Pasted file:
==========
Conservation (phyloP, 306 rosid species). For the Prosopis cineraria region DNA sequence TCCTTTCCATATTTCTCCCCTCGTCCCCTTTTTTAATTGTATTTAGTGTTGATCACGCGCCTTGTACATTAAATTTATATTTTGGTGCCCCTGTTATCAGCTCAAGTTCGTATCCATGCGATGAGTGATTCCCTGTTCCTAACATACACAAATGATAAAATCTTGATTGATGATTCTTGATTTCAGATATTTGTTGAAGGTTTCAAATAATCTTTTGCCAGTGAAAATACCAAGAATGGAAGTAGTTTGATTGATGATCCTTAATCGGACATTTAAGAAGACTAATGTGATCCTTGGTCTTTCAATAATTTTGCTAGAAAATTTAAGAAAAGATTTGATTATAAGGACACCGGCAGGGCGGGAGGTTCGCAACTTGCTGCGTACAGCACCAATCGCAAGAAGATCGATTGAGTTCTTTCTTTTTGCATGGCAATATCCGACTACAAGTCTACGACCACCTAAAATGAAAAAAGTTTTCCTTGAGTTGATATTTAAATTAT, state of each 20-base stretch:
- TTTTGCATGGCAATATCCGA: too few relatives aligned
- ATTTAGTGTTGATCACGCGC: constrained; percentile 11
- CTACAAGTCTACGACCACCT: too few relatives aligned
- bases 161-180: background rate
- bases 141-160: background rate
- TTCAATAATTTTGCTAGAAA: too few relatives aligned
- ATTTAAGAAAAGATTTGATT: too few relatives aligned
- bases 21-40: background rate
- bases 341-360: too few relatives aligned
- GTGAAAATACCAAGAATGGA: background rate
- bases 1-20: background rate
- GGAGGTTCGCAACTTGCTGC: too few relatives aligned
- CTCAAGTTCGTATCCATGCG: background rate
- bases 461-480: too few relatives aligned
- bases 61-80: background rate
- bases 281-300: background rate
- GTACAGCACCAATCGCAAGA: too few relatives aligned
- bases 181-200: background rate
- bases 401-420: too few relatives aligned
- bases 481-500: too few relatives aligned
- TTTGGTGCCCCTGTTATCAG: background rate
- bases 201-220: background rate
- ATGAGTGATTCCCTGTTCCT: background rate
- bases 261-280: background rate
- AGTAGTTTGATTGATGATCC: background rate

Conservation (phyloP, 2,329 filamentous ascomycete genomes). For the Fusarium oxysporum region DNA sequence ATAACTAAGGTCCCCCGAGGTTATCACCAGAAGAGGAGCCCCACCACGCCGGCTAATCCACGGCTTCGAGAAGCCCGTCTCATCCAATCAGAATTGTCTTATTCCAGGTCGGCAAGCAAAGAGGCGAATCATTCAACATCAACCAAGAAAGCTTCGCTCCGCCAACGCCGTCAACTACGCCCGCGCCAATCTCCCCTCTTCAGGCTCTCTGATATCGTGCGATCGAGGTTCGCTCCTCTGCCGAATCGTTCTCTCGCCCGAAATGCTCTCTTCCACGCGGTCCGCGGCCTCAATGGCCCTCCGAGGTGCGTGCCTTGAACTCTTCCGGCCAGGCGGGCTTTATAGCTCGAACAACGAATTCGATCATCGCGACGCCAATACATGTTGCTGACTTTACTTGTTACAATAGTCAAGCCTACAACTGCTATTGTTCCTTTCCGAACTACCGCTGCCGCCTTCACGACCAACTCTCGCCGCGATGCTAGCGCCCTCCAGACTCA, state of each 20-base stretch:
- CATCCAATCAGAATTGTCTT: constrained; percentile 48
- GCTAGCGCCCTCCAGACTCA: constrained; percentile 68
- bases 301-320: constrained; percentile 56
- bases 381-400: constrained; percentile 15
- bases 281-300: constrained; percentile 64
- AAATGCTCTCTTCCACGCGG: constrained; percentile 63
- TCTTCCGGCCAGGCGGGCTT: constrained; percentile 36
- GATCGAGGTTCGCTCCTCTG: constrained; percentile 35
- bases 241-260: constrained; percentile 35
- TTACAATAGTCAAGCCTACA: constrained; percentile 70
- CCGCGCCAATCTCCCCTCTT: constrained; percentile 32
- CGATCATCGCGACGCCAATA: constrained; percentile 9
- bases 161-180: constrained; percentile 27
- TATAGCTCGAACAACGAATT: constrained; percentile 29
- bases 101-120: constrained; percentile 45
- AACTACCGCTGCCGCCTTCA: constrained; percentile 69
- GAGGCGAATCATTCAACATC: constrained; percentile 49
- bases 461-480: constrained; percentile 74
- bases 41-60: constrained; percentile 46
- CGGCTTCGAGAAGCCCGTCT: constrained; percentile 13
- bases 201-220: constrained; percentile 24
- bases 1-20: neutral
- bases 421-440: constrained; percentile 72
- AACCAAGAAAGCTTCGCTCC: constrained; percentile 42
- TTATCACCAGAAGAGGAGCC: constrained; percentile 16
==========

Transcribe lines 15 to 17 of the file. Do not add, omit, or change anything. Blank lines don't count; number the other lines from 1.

- bases 461-480: too few relatives aligned
- bases 61-80: background rate
- bases 281-300: background rate